This study reports on the protocols adopted and the findings from a pilot study in northern Ghana involving 40 respondents wearing accelerometry devices for a week. It shows how integrating energy expenditure data from wearable accelerometry devices with data on activity and time-use can provide a window into agricultural and rural livelihoods in developing country contexts that has not been previously available for empirical research. Findings confirm some of the stylised facts of agricultural and rural livelihoods, but the study also provides several new insights that come from the triangulation of energy expenditure, time use, and activity data. The authors report findings and explore the potential applications of using accelerometry devices for a better understanding of agriculture-nutrition linkages in developing countries.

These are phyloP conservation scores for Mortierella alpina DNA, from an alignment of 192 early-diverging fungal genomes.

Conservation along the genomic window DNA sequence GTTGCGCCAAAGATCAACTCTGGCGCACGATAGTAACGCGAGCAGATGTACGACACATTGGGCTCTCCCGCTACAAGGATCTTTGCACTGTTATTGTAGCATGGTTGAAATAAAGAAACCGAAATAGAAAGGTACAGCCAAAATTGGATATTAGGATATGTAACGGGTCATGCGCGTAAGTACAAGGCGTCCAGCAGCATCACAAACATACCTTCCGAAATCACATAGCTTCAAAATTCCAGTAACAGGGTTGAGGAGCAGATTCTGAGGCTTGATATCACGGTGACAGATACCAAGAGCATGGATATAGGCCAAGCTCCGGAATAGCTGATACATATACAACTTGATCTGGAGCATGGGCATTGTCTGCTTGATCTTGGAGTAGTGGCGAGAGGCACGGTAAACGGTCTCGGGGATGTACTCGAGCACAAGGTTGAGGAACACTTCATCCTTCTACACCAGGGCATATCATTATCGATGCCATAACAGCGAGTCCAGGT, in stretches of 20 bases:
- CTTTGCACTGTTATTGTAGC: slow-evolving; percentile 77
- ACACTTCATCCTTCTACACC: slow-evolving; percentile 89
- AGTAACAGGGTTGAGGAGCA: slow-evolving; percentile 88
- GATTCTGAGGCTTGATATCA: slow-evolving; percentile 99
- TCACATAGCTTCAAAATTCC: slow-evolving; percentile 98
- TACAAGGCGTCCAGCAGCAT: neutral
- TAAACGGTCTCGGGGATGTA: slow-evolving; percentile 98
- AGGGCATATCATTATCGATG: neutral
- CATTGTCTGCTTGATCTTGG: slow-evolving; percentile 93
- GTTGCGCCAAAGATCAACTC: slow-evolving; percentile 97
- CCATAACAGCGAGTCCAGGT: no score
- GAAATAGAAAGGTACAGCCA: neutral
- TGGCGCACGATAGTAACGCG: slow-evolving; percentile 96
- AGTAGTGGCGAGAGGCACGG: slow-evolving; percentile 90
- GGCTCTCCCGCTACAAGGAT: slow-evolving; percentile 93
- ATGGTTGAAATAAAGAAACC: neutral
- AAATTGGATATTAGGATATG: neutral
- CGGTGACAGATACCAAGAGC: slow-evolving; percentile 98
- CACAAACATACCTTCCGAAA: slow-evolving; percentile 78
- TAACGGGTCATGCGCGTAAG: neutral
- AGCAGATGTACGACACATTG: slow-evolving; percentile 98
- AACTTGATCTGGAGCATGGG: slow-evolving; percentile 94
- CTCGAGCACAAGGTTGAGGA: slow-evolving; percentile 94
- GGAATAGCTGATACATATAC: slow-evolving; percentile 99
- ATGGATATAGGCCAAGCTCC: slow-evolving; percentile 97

This work was supported by the ‘Innovative Methods and Metrics for Agriculture and Nutrition Actions (IMMANA) programme and funded by UK Department for International Development.
Giacomo Zanello, C.S. Srinivasan, Paul Nkegbe, (2017) Piloting the use of accelerometry devices to capture energy expenditure in agricultural and rural livelihoods: Protocols and findings from northern Ghana,
Development Engineering, Volume 2, 2017, Pages 114-131, https://doi.org/10.1016/j.deveng.2017.10.001.
Piloting the use of accelerometry devices to capture energy expenditure in agricultural and rural livelihoods: Protocols and findings from northern Ghana
Published 12 October 2017